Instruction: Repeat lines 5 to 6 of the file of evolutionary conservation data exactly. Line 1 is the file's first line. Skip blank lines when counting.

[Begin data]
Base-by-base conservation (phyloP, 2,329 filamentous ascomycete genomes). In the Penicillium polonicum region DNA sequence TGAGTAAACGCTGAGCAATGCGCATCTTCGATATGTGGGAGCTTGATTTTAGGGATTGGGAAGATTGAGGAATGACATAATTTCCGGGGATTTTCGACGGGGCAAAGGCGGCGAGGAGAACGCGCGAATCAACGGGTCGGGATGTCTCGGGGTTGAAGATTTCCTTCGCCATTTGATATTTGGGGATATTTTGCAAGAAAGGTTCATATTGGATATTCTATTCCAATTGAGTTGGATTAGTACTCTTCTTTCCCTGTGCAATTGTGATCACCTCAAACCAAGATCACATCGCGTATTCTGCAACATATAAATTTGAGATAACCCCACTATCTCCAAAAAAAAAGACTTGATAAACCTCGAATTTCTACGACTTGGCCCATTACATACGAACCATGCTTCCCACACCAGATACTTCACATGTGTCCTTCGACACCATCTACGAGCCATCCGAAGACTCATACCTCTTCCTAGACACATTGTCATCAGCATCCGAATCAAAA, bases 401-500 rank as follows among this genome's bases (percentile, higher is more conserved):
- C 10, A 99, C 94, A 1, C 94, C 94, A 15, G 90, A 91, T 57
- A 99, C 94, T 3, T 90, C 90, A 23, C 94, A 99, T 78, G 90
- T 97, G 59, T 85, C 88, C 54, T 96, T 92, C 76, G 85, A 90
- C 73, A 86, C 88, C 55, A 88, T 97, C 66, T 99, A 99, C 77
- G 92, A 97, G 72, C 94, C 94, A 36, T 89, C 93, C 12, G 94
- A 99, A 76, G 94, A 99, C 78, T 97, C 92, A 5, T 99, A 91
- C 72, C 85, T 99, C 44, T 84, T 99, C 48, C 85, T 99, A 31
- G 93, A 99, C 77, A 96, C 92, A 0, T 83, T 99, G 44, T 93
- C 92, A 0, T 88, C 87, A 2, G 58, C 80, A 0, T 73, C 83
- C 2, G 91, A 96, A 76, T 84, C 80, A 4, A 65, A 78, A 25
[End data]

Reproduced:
- C 73, A 86, C 88, C 55, A 88, T 97, C 66, T 99, A 99, C 77
- G 92, A 97, G 72, C 94, C 94, A 36, T 89, C 93, C 12, G 94